Wine pairing dinners are a wonderful experience for anyone who enjoys wine or food, or ideally both, as I do. Moreover, it's a great way to taste a lot of different wines in the way most wine should be drunk - with food. They also tend to be pretty good values (4-5 glasses of wine and 4-5 courses for anywhere from $50 - $200, and upwards for the real specialty stuff). The dinner I went to tonight was around $75 per person with tax and tip - 5 wines, 5 courses. For the NY Metro/Northern NJ area, that's a terrific deal.

I have honestly never been to a wine pairing dinner where I didn't enjoy myself and didn't come away learning something new. If you have a bad experience with a wine pairing dinner, I'm truly sorry. But don't give up hope. You've got to give it another shot because for anyone who knows wine, loves wine or wants to know or love wine, it's one of the life's truly simple pleasures.


Wednesday, March 18, 2009

Really? Another wine blog. How unique.

A few weeks ago, I went over to my friend, Laura's, apartment for a night in with some good wine, good food and a few friends of Laura's I'd yet to meet.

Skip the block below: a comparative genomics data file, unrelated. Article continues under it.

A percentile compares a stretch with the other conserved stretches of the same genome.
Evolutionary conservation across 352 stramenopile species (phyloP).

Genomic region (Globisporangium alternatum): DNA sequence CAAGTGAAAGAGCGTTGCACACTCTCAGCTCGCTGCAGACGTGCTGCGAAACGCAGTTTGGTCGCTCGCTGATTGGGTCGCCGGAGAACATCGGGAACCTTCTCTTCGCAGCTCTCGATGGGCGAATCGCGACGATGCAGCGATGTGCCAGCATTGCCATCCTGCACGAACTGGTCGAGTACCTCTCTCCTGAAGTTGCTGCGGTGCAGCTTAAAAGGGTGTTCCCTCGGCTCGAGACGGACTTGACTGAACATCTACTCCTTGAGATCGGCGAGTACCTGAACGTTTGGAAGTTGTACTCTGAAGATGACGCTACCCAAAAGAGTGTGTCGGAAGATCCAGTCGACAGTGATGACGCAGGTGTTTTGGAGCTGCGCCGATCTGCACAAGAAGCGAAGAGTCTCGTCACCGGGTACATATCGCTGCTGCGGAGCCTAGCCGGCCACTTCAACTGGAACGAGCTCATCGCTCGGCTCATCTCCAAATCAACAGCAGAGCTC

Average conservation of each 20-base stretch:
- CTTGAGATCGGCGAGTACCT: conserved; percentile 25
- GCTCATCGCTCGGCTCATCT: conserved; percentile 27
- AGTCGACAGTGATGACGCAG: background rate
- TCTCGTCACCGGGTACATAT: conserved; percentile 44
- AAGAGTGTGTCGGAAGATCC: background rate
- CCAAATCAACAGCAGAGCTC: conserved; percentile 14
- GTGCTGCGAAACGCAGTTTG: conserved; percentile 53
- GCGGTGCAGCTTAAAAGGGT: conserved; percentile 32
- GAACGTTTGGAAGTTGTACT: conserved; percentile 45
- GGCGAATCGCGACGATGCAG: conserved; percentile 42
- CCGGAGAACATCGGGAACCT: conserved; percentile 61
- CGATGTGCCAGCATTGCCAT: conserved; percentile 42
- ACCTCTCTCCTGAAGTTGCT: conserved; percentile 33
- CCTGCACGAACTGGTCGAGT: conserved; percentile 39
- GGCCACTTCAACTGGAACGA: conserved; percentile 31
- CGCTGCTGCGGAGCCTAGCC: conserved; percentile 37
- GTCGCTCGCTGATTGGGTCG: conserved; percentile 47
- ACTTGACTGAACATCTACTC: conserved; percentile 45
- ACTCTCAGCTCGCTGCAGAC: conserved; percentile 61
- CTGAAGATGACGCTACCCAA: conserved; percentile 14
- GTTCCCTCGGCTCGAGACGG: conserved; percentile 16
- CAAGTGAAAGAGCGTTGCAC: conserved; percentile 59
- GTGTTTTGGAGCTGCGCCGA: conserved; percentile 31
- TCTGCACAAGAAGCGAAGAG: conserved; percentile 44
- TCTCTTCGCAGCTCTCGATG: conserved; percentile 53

Since Laura was picking up all the food and since I am an oenophile, I offered to bring a few bottles of wine. To be perfectly honest, I actually hadn't tried either of the wines I'd brought , but they were suggested to me by trusted sources so I decided to take a chance. Luckily I can still trust those sources because the wines (Casa Julia Carmenere and a Bandol from a producer I unfortunately can't remember) were perfect for the almonds, manchego cheese, soppressato, crusty french bread, olives and hummus we grazed on that evening.

Over the course of the evening, Laura's friends decided that I needed to write a wine blog. they told me I was speaking so passionately about the wine that I should share my thoughts. Clearly they won the argument which brings me here to "Wineocracy."

The truth is that as much of a "wine snob" as I profess to be, I think wine is one of the most accessible hobbies out there. I mean how many hobbies do you know that can cater to $3.00 tastes and $1,500 tastes? I tend not to buy the $3 wine, but I am far, far away from buying a $1,500 bottle either.

Wineocracy is the wine blog for people who don't rule out any wine but white zinfandel. Hey, even boxed wine can make a great sangria.

So welcome and please let us know - what have you corked lately and why?